August 8, 2007

iWork ’08: Finally an Alternative to Office?

Yesterday, Apple released iWork ’08 which included the much anticipated and rumored spreadsheet application dubbed “Numbers”. That’s the most exciting part of the release, in my opinion, and it’s lack of inclusion with previous versions of iWork is a big reason Mac users haven’t taken to it rather than Microsoft Office. I’ve never been an iWork user, but have tried them out each release hoping for enough features and cross application consistency to make it worthy as my main office software. It hasn’t, until yesterday’s announcement about Numbers. Numbers seems to put Excel table like functionality into a page layout application. It makes sense for those who have used Excel to create multi-table/chart/picture documents, which I don’t do, or for the home user. It seems to do these very well, and has a sidebar (rather than Excel tabs) to access pages (or in xls terms, “sheets”) and elements within each page. I like how tables start from nothing and grow from there rather than how Excel defaults to something like 5000 rows and hundreds of columns or something… you don’t work with more than you want to. First thing an Office user will ask, is how compatible is it with documents created in Word and Excel. I opened up a few of my .doc and .xls files and received error warnings on each, mostly having to do with fonts. The error dialog box is clever and actually helpful listing exactly what the problem is and, in my case the name(s) of the missing fonts, so that I know exactly what to fix if I feel it’s necessary. Here’s a picture of the same document, originally a Word document, side by side with iWork (on the left):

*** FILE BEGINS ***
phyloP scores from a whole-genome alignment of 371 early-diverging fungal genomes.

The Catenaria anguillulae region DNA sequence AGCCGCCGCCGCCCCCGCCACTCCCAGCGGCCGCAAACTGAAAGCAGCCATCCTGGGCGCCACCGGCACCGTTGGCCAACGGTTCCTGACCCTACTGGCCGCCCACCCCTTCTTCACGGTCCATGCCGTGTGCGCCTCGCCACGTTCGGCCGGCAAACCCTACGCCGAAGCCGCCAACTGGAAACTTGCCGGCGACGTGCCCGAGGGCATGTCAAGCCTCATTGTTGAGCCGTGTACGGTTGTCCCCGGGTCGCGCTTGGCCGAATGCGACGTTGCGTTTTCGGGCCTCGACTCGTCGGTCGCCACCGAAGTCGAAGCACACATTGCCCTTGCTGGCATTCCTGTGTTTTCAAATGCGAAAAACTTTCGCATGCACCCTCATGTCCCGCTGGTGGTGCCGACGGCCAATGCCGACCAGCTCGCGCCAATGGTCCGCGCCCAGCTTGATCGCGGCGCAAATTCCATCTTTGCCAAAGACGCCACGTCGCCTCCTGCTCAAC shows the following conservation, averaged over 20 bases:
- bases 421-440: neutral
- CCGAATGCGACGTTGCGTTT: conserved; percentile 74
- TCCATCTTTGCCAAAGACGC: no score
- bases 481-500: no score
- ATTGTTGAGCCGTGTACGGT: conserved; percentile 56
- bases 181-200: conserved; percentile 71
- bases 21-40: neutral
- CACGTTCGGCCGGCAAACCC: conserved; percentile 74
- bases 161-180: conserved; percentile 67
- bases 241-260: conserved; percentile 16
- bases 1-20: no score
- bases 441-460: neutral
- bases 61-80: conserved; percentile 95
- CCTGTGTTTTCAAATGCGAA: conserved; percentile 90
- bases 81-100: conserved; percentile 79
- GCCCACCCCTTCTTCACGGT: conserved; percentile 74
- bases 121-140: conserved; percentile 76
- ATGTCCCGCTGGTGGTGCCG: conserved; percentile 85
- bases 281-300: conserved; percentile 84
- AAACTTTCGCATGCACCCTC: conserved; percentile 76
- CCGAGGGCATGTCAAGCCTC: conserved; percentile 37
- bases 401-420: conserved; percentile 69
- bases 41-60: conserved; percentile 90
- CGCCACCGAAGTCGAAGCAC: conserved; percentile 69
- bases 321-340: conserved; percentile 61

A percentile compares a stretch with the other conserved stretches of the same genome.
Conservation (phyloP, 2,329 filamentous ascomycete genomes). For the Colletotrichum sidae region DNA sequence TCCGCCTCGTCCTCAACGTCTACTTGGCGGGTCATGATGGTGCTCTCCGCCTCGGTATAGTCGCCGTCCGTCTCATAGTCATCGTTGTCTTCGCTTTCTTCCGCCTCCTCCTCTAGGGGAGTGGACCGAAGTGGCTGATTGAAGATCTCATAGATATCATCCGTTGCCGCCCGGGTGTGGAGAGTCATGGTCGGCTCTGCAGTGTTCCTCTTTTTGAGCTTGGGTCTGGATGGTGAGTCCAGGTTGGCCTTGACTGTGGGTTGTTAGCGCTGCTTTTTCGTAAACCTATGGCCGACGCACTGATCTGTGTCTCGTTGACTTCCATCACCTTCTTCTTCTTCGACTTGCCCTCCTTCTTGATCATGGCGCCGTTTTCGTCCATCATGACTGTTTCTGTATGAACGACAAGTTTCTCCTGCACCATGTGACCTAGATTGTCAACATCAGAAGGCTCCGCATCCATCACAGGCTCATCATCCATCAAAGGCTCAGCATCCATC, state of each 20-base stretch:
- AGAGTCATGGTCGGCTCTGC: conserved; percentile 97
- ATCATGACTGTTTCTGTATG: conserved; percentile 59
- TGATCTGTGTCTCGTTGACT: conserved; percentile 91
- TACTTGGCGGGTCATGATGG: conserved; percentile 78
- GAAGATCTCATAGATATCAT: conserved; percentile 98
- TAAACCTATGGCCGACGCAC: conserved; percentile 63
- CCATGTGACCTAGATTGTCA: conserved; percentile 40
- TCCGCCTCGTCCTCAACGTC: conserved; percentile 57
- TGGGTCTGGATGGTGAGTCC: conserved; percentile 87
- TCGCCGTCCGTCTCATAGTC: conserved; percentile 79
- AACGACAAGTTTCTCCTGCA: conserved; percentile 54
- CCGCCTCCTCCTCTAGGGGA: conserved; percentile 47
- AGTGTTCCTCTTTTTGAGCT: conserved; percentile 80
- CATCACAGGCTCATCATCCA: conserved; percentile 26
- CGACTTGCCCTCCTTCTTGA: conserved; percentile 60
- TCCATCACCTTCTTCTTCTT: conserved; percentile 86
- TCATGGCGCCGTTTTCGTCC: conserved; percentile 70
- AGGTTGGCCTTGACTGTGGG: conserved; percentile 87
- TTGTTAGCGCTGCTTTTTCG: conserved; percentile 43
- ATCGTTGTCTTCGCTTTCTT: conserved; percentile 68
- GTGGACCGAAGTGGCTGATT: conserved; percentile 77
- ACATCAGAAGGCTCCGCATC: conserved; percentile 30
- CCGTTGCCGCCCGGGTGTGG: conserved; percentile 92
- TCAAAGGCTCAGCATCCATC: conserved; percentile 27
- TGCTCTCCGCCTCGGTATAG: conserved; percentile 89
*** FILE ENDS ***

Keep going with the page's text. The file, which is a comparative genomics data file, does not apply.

The documents are nearly identical. The only difference being a very slight difference in line-height. The pages’ content didn’t all end and start at the exact same place in Pages as it did in the original document. Slightly more complex documents with headers and footers, page breaks and embedded tables worked fine too. The only thing I haven’t been able to test is what happens when Word or Excel has macros (which should be abolished, imo). I’m sure they don’t work, but then again, they don’t belong in a document or spreadsheet to begin with. Rant: It’s just as bad as when Word is used to design and create a web page. A super, and slick, addition to the iWork applications is a text formatting bar. The OS X text panel is great and it’s nice that it’s consistent across all Coca applications (consistency = good), but it’s not quick and easy like the standard “BIU” bar. iWork has it now… hope it makes it into other similar applications as a standard. Here’s a screenshot (chopped in half to fit it in this article):

All in all, iWork looks and works great. I don’t think anyone who already has and uses Office for Mac should uninstall it and go 100% iWork until they try it out and are fully comfortable… it is quite different and will take some getting used to. However, it is exciting to see a reasonably priced Office suite that contains the features the average user wants, without the bloat of more. I’ll be giving it a try in day-to-day work and see how it handles things. I think I’ll be happy with the results… only time will tell.


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